NIST Time|NIST Home|About NIST|Contact NIST

HomeAll Years:AuthorKeywordTitle2005-2010:AuthorKeywordTitle

Fuel Effects on the Extinguishment of Laminar Diffusion Flames by Thermal Agents.

pdf icon Fuel Effects on the Extinguishment of Laminar Diffusion Flames by Thermal Agents. (242 K)
Pitts, W. M.; Yang, J. C.; Bryant, R. A.

Halon Options Technical Working Conference. Proceedings. HOTWC 2001. Sponsored by: University of New Mexico, Fire Suppression Systems Assoc., Fire and Safety Group, GlobeTech, Inc., Halon Alternative Research Corp., Hughes Associates, Inc., Kidde, plc., Modular Protection, Corp., Next Generation Fire Suppression Technology Program, Sandia National Laboratories, Summit Environmental Corp., Inc. and 3M Specialty Materials. April 24-26, 2001, Albuquerque, NM, Daniels, B. L.; Cole, D. G., Editor(s)(s), 241-252 pp, 2001.

Available from:



halon alternatives; extinguishment; laminar flames; diffusion flames; combustion; diluent gases; fire extinguishing agents; fuel/air mixtures; fire suppressant; reaction kinetics; temperature effects; halons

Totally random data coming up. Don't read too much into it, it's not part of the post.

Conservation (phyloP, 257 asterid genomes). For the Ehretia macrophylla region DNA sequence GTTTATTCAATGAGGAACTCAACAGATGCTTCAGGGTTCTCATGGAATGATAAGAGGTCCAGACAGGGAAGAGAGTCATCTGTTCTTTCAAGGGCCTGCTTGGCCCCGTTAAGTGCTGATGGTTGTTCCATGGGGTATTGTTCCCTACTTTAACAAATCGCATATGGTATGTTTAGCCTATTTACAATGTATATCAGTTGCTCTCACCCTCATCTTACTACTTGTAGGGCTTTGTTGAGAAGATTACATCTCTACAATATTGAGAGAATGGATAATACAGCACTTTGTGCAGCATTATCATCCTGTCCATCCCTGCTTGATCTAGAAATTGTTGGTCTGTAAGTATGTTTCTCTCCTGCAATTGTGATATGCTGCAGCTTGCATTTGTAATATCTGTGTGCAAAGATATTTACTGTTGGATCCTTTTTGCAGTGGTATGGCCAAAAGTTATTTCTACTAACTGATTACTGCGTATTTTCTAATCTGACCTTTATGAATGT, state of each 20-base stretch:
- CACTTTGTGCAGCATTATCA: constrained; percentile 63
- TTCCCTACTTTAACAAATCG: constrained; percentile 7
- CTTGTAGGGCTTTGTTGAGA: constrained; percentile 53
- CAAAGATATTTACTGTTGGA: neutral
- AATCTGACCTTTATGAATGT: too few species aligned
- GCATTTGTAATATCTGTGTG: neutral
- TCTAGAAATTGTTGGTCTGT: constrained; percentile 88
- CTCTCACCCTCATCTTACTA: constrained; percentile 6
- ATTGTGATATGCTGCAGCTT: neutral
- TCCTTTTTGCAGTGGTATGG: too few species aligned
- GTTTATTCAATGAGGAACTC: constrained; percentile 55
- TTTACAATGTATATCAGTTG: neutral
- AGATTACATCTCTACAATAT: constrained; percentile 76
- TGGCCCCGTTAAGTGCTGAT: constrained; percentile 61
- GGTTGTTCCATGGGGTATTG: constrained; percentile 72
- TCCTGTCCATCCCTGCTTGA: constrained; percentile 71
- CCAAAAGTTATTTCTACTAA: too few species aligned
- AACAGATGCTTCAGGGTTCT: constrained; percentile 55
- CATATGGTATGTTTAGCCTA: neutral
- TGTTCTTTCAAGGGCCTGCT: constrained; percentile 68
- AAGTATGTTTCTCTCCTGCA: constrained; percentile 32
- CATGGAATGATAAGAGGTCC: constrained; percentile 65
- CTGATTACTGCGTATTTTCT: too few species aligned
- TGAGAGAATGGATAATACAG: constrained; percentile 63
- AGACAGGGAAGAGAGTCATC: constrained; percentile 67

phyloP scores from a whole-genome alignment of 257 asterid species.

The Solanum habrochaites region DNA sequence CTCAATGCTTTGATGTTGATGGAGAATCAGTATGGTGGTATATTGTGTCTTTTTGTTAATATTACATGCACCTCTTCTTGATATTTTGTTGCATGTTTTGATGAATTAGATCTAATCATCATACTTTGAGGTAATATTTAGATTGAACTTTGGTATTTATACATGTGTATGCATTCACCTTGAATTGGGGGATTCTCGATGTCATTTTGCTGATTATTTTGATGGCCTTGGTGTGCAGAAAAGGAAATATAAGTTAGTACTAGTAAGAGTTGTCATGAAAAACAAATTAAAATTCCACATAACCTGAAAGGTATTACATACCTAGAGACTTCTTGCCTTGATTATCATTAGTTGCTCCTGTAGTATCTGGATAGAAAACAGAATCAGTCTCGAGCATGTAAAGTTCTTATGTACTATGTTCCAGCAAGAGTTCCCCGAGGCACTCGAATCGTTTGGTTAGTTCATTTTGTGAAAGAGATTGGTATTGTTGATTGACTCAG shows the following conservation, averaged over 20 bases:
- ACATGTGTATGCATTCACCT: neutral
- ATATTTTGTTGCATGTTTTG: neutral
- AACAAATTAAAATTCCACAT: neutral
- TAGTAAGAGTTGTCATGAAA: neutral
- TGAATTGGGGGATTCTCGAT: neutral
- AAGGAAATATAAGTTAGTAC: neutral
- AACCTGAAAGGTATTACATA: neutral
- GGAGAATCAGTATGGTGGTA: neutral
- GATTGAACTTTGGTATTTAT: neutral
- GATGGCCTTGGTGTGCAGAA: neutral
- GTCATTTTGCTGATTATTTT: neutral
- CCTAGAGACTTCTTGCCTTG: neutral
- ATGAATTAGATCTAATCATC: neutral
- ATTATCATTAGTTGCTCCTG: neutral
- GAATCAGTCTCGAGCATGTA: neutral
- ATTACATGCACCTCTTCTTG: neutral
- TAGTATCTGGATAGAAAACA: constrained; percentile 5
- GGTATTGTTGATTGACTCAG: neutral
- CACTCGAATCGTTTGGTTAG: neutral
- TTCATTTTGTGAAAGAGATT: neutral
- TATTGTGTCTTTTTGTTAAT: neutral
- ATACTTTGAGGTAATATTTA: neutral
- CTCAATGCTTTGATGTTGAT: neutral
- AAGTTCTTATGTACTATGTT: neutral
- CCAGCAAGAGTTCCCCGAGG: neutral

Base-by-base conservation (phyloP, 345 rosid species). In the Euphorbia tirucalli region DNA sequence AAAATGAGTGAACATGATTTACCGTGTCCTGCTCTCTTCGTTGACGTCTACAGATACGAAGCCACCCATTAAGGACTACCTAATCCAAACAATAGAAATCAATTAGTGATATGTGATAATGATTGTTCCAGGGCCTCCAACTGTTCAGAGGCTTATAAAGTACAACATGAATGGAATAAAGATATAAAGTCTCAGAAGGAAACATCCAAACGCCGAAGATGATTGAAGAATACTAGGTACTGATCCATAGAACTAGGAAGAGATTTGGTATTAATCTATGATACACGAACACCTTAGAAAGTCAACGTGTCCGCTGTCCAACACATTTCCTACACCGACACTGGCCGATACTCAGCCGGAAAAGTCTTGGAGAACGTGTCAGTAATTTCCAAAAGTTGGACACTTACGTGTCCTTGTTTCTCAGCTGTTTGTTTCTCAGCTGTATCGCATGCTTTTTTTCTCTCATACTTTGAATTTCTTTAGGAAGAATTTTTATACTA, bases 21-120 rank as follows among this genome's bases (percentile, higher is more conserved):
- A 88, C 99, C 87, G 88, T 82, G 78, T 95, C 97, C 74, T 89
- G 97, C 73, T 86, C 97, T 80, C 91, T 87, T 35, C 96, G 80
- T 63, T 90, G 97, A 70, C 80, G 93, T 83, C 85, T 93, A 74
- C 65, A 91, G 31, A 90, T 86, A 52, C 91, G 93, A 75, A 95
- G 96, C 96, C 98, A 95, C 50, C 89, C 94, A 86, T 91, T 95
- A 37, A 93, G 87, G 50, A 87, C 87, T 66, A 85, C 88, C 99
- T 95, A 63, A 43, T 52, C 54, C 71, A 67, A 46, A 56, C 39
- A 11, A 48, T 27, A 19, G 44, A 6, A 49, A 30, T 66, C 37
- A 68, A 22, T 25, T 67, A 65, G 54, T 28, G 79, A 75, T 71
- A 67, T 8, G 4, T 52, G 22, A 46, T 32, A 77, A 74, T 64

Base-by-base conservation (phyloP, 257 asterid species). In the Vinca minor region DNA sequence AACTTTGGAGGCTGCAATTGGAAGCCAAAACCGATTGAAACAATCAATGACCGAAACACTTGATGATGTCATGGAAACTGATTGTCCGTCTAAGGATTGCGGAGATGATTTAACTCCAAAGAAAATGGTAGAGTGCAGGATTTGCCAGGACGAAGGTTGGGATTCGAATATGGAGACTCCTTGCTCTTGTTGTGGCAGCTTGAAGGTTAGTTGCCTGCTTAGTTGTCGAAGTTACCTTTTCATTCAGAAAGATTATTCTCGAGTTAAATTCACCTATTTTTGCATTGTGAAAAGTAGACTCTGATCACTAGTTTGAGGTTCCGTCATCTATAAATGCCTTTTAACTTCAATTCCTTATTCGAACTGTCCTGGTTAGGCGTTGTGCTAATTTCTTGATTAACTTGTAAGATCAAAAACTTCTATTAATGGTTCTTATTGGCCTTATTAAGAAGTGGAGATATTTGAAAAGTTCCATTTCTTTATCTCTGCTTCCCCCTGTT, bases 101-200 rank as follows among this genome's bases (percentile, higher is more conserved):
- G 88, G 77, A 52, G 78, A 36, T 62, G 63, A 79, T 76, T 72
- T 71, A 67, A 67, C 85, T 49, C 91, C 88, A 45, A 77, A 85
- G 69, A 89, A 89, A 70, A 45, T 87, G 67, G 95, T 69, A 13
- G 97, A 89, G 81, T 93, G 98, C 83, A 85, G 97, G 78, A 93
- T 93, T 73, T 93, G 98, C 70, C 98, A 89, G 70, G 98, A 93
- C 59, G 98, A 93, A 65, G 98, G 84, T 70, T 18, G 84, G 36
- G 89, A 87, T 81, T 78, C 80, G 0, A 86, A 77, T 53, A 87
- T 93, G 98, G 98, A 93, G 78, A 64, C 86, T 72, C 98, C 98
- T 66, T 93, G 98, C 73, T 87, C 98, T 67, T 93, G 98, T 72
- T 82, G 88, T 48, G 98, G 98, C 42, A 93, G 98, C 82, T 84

The National Institute of Standards and Technology has been investigating the potential of fire-extinguishing agents that act solely by the extraction of heat from a flame zone, i.e., thermal agents, to serve as replacements for halons. Both detailed chemical-kinetic modeling and experimental characterization have been used to better understand the behavior of thermal agents in extinguishing fires. Most of our earlier work, some of which was discussed during the 1999 and 2000 Halon Options Technical Working Conferences, has focused on methane as a fuel. In order to better understand fuel effects, the studies have been extended to flames fueled by propane. During this presentation we will summarize the experimental and detailed chemical-kinetic modeling results for extinguishment of propane flames by thermal agents and compare the findings with those reported earlier using methane. In this paper, experimental extinguishment measurements and detailed chemical-kinetic modeling investigations are extended to propane diffusion flames. The results are compared with earlier findings for methane flames in order to better understand the role of fuel variations in flame extinguishment behavior.